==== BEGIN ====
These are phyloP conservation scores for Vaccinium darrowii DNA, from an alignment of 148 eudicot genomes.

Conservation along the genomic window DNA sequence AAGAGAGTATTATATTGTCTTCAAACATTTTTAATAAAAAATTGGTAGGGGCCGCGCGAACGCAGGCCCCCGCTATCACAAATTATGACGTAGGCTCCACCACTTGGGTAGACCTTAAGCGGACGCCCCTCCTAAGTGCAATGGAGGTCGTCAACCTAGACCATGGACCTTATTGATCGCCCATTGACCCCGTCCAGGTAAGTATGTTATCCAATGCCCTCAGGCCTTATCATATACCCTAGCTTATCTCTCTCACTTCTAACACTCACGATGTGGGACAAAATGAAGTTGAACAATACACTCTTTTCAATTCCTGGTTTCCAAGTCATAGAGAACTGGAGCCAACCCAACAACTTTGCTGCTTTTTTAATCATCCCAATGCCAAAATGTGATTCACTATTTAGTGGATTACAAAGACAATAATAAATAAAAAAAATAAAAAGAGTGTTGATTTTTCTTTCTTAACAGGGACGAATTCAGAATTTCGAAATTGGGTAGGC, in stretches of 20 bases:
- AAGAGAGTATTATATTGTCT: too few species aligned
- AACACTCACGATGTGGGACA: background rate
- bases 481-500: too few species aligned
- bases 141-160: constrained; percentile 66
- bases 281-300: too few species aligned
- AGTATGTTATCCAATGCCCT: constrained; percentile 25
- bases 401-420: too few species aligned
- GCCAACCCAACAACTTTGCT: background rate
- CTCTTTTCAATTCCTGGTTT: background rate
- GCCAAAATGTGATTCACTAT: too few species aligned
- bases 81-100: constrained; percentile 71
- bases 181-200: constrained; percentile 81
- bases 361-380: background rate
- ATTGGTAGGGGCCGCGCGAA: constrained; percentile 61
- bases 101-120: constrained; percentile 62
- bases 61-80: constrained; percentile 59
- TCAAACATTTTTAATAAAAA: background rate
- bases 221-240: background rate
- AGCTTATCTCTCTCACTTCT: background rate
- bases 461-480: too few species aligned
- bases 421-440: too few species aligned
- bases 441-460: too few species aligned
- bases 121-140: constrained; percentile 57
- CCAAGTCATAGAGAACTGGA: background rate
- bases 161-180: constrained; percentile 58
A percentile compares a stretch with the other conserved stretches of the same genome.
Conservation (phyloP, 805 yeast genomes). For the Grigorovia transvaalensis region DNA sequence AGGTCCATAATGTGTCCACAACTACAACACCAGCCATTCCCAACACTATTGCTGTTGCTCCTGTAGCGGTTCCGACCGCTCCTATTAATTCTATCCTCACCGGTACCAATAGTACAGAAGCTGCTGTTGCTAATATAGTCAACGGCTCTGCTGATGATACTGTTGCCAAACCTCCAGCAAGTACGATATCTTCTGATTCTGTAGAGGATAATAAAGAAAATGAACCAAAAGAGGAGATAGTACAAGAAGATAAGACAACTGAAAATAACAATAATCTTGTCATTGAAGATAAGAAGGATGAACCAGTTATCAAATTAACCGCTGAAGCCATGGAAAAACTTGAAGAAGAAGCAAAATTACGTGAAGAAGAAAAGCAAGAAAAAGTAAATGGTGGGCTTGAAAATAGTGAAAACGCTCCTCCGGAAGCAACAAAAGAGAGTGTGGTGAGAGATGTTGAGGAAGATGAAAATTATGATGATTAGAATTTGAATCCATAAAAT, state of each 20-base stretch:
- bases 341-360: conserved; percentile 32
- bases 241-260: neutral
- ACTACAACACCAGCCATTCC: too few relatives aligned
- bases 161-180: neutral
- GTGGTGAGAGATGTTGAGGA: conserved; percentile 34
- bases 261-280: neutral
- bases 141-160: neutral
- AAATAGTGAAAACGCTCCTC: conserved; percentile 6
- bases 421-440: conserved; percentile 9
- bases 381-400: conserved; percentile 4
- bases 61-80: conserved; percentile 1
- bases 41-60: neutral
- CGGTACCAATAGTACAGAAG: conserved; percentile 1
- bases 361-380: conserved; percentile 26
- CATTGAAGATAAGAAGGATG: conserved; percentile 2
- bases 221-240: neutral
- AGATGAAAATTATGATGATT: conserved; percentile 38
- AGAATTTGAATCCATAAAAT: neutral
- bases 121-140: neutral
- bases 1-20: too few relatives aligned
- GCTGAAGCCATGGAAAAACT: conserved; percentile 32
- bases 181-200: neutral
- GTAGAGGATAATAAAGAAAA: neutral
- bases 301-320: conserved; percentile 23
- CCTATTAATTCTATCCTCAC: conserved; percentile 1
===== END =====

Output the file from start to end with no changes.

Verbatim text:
These are phyloP conservation scores for Vaccinium darrowii DNA, from an alignment of 148 eudicot genomes.

Conservation along the genomic window DNA sequence AAGAGAGTATTATATTGTCTTCAAACATTTTTAATAAAAAATTGGTAGGGGCCGCGCGAACGCAGGCCCCCGCTATCACAAATTATGACGTAGGCTCCACCACTTGGGTAGACCTTAAGCGGACGCCCCTCCTAAGTGCAATGGAGGTCGTCAACCTAGACCATGGACCTTATTGATCGCCCATTGACCCCGTCCAGGTAAGTATGTTATCCAATGCCCTCAGGCCTTATCATATACCCTAGCTTATCTCTCTCACTTCTAACACTCACGATGTGGGACAAAATGAAGTTGAACAATACACTCTTTTCAATTCCTGGTTTCCAAGTCATAGAGAACTGGAGCCAACCCAACAACTTTGCTGCTTTTTTAATCATCCCAATGCCAAAATGTGATTCACTATTTAGTGGATTACAAAGACAATAATAAATAAAAAAAATAAAAAGAGTGTTGATTTTTCTTTCTTAACAGGGACGAATTCAGAATTTCGAAATTGGGTAGGC, in stretches of 20 bases:
- AAGAGAGTATTATATTGTCT: too few species aligned
- AACACTCACGATGTGGGACA: background rate
- bases 481-500: too few species aligned
- bases 141-160: constrained; percentile 66
- bases 281-300: too few species aligned
- AGTATGTTATCCAATGCCCT: constrained; percentile 25
- bases 401-420: too few species aligned
- GCCAACCCAACAACTTTGCT: background rate
- CTCTTTTCAATTCCTGGTTT: background rate
- GCCAAAATGTGATTCACTAT: too few species aligned
- bases 81-100: constrained; percentile 71
- bases 181-200: constrained; percentile 81
- bases 361-380: background rate
- ATTGGTAGGGGCCGCGCGAA: constrained; percentile 61
- bases 101-120: constrained; percentile 62
- bases 61-80: constrained; percentile 59
- TCAAACATTTTTAATAAAAA: background rate
- bases 221-240: background rate
- AGCTTATCTCTCTCACTTCT: background rate
- bases 461-480: too few species aligned
- bases 421-440: too few species aligned
- bases 441-460: too few species aligned
- bases 121-140: constrained; percentile 57
- CCAAGTCATAGAGAACTGGA: background rate
- bases 161-180: constrained; percentile 58
A percentile compares a stretch with the other conserved stretches of the same genome.
Conservation (phyloP, 805 yeast genomes). For the Grigorovia transvaalensis region DNA sequence AGGTCCATAATGTGTCCACAACTACAACACCAGCCATTCCCAACACTATTGCTGTTGCTCCTGTAGCGGTTCCGACCGCTCCTATTAATTCTATCCTCACCGGTACCAATAGTACAGAAGCTGCTGTTGCTAATATAGTCAACGGCTCTGCTGATGATACTGTTGCCAAACCTCCAGCAAGTACGATATCTTCTGATTCTGTAGAGGATAATAAAGAAAATGAACCAAAAGAGGAGATAGTACAAGAAGATAAGACAACTGAAAATAACAATAATCTTGTCATTGAAGATAAGAAGGATGAACCAGTTATCAAATTAACCGCTGAAGCCATGGAAAAACTTGAAGAAGAAGCAAAATTACGTGAAGAAGAAAAGCAAGAAAAAGTAAATGGTGGGCTTGAAAATAGTGAAAACGCTCCTCCGGAAGCAACAAAAGAGAGTGTGGTGAGAGATGTTGAGGAAGATGAAAATTATGATGATTAGAATTTGAATCCATAAAAT, state of each 20-base stretch:
- bases 341-360: conserved; percentile 32
- bases 241-260: neutral
- ACTACAACACCAGCCATTCC: too few relatives aligned
- bases 161-180: neutral
- GTGGTGAGAGATGTTGAGGA: conserved; percentile 34
- bases 261-280: neutral
- bases 141-160: neutral
- AAATAGTGAAAACGCTCCTC: conserved; percentile 6
- bases 421-440: conserved; percentile 9
- bases 381-400: conserved; percentile 4
- bases 61-80: conserved; percentile 1
- bases 41-60: neutral
- CGGTACCAATAGTACAGAAG: conserved; percentile 1
- bases 361-380: conserved; percentile 26
- CATTGAAGATAAGAAGGATG: conserved; percentile 2
- bases 221-240: neutral
- AGATGAAAATTATGATGATT: conserved; percentile 38
- AGAATTTGAATCCATAAAAT: neutral
- bases 121-140: neutral
- bases 1-20: too few relatives aligned
- GCTGAAGCCATGGAAAAACT: conserved; percentile 32
- bases 181-200: neutral
- GTAGAGGATAATAAAGAAAA: neutral
- bases 301-320: conserved; percentile 23
- CCTATTAATTCTATCCTCAC: conserved; percentile 1